For so many years it seemed like nothing was different at our seders. My sisters looked the same, my mother made a beautiful meal that she was too exhausted to enjoy, my dad couldn’t pronounce the words, and my uncle came to our house after work to make the matzah balls. After a very long time, there were some shifts, but then these, too, settled into sameness. Husbands came, children cried, and my sister’s oldest always found the afikomen.
Last year, besides blood, frogs and hail, we experienced a new plague: my mother’s mammogram showed a ball with very long fingernails digging into her breast. Just as the Hebrews had been slaves under Egyptian rule, now my mother — and by extension all of us — were under the rule of cancer. And so we scheduled the seder for my house, which felt unbelievably odd and unreal; I was obviously in denial. I could not remember not having Passover at my mother’s table with her good china and the German silver. Practically, how would I seat everyone at my place? More importantly, without my mother at the table, how would the seder feel “official”?
Sitting with my mother in the cold chemo station, all the usual Passover metaphors suddenly shifted, too. “Chametz” — unkosher leaven— that was the tumor that grew and was removed from my mother’s breast. Slavery — that was my mother’s exhaustion, her inability to leave her bed, our collective terror, and the immunosuppression that kept her in isolation. Leaving Egypt — that was all the medical interventions, including chemo and radiation. But having a Passover that was different because my mother wouldn’t be present, because my mother might die…that wasn’t a difference acceptable to any of us.
It was crowded at my house as our guests arrived for the seder, so we squeezed everyone in by sitting on the floor. And instead of a seder plate in the center, we put my mother via webcam.
“Throughout the ages, our people have joined together to tell the story of the exodus from Egypt,” my mother said. “We have come together in good times and bad, in the desert and in real homes. We have experienced plagues of all kinds — those recorded in the book of Exodus, and those recorded in the book of our lives: hatred and racism, fear and discrimination. And this year we add cancer. But not even cancer can stop us from recounting the exodus from Egypt, so that our children and their children’s children will remember: we were once slaves, but now we are free.”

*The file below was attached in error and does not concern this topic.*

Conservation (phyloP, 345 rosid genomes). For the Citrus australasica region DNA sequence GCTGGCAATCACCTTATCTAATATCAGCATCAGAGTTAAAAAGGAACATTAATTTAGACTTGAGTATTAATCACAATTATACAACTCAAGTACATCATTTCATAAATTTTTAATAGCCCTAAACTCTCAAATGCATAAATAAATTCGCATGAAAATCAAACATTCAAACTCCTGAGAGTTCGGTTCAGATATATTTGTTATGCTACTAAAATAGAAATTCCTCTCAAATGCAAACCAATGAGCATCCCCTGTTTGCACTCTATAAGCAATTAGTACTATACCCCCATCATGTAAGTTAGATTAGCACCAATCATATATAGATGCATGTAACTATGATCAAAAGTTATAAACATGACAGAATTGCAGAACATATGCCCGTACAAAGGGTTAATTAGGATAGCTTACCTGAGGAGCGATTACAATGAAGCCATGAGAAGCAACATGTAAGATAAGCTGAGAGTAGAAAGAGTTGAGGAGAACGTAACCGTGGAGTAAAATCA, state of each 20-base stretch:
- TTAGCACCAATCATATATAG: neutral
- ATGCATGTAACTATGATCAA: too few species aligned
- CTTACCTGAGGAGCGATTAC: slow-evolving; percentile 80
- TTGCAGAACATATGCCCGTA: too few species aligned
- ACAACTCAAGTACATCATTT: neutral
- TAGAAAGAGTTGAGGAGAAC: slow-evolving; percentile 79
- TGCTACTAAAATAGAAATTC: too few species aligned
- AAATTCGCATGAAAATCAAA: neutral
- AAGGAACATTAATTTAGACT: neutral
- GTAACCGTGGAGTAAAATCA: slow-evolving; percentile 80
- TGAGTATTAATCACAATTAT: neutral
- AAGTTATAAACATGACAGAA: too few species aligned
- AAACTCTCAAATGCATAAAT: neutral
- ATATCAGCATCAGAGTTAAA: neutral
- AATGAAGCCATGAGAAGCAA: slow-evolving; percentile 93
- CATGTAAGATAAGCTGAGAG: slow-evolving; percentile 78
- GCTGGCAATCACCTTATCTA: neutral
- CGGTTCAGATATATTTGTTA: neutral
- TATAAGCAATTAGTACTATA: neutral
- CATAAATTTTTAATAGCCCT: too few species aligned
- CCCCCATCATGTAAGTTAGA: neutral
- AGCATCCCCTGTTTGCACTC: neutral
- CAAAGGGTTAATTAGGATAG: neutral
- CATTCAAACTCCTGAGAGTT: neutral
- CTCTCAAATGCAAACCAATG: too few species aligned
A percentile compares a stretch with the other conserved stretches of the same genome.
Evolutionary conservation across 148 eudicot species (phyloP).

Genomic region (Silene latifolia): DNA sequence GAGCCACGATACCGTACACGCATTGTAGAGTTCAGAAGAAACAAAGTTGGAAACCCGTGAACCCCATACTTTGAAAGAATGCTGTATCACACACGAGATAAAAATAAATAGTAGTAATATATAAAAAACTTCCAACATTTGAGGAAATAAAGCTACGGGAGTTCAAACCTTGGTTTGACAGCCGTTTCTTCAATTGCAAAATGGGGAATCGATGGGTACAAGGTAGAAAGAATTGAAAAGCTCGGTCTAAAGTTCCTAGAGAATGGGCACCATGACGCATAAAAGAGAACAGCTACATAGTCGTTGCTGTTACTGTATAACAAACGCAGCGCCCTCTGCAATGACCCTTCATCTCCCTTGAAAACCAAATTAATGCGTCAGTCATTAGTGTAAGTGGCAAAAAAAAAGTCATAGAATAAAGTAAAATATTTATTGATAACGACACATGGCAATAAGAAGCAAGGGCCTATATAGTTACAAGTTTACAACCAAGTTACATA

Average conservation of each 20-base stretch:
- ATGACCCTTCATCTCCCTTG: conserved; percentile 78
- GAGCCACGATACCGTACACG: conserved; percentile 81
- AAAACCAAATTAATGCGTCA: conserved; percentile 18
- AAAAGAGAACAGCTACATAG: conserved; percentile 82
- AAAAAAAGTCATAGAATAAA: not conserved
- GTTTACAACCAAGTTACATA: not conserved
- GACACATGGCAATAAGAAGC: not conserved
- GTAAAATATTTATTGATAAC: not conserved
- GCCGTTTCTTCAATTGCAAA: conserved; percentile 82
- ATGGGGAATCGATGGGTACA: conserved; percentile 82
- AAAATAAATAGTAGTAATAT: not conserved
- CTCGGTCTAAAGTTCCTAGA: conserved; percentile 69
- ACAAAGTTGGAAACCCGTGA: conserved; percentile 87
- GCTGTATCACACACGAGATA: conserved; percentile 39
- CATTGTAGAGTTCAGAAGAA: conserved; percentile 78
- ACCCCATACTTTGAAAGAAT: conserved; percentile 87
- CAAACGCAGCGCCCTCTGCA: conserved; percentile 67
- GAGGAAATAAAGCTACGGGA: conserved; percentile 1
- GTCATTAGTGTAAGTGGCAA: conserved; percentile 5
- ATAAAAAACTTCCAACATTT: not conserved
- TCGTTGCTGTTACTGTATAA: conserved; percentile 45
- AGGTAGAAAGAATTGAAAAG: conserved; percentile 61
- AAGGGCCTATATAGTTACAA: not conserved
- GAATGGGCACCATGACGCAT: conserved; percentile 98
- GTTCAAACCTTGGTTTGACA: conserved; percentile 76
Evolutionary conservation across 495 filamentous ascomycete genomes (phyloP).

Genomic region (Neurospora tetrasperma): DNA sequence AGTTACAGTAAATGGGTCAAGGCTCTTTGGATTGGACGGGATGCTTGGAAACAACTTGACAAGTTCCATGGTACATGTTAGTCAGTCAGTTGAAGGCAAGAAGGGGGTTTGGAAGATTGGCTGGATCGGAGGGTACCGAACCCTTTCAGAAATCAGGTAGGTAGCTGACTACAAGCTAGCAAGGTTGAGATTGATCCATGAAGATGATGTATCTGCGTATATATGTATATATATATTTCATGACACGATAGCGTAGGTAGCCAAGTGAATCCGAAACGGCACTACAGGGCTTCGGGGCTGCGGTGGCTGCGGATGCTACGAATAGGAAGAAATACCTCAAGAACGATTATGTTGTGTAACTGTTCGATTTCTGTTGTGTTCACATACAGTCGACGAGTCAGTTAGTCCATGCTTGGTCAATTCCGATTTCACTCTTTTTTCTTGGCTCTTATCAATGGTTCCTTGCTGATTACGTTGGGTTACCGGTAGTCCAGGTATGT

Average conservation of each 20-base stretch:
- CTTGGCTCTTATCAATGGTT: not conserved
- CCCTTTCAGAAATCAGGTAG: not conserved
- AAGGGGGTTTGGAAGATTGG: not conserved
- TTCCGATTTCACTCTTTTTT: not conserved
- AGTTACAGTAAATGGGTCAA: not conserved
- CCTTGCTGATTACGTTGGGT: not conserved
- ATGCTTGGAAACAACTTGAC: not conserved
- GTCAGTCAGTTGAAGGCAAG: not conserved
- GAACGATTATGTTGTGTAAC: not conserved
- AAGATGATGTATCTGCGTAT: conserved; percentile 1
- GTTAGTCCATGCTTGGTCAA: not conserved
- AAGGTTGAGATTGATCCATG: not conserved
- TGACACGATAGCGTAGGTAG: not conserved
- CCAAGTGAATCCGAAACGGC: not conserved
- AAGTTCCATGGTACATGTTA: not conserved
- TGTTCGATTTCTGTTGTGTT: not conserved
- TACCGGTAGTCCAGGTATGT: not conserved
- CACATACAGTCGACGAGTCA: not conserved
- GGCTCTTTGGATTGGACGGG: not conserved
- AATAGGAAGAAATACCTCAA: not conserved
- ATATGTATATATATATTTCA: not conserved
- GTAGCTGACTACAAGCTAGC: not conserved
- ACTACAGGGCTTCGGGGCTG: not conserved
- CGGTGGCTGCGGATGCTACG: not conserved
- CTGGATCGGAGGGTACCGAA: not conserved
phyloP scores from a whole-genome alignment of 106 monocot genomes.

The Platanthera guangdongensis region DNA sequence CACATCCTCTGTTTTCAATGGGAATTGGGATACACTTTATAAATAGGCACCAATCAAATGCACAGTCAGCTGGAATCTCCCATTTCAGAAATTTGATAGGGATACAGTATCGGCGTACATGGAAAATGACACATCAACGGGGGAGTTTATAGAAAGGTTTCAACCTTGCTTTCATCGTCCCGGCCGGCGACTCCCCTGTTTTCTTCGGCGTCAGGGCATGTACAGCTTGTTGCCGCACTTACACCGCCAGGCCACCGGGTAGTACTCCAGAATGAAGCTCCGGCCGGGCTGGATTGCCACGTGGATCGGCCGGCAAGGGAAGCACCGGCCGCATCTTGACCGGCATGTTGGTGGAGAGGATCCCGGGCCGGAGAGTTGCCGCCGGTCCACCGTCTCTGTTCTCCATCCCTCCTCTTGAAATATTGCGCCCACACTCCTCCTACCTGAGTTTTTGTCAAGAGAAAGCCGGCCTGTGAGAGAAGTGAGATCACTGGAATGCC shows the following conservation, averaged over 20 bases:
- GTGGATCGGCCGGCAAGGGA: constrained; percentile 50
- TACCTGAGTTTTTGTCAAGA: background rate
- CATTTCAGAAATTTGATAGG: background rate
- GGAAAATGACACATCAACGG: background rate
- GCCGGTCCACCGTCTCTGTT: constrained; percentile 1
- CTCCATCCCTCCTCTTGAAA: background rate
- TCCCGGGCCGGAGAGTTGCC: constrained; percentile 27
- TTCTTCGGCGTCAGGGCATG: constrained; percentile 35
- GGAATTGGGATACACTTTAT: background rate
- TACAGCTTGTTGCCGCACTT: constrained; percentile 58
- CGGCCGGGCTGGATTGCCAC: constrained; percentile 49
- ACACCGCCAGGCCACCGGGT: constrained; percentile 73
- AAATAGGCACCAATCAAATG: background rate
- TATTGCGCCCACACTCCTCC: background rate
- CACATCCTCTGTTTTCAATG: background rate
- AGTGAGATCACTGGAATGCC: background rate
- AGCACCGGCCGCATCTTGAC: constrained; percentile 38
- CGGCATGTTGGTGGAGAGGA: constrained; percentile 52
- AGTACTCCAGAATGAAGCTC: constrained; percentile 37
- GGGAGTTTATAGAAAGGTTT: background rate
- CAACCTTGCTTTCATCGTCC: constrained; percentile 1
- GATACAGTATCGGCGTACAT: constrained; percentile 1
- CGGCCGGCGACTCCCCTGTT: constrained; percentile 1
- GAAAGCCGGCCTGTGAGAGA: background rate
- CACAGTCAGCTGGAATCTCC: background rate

“Light the candles, Robin,” my mother instructed me from the webcam, and, crying, I did.
The webcam, like the Israelites in the wilderness, stumbled through. The video went dark, the sound faded in and out, and we had to scream out the page numbers so that my mother could re-find us. She took breaks to lie down, then returned, as we moved through our people’s story.
We sang Dayenu with a new appreciation of thanksgiving, tasted bitter herbs together, and drank four cups of wine to wash away sorrow and together toast all that was good. We remembered that we were slaves and that the road to freedom is long and uncertain.
At this coming year’s seder we will thankfully gather at my mother’s house again, and, again, she will lead it. But the year we Skyped my mother into the seder is now embedded in my family’s telling of the exodus from Egypt. A webcam took all of us — Thomas, Maximilian, Louisa, Raphaelle, Bonnie, Claudia, Cameron, Susan, Ricardo, Kamilia, Brandon, Chris, Angie, Danielle, Byron, Anne, Mylan, Phil, Violette, Lawrence, Richard, me and Rita, my mother — through a very hard year in the desert.
Robin A. Harper is a daughter, mother, and assistant professor of political science at the City University of New York. She lives in Queens, NY.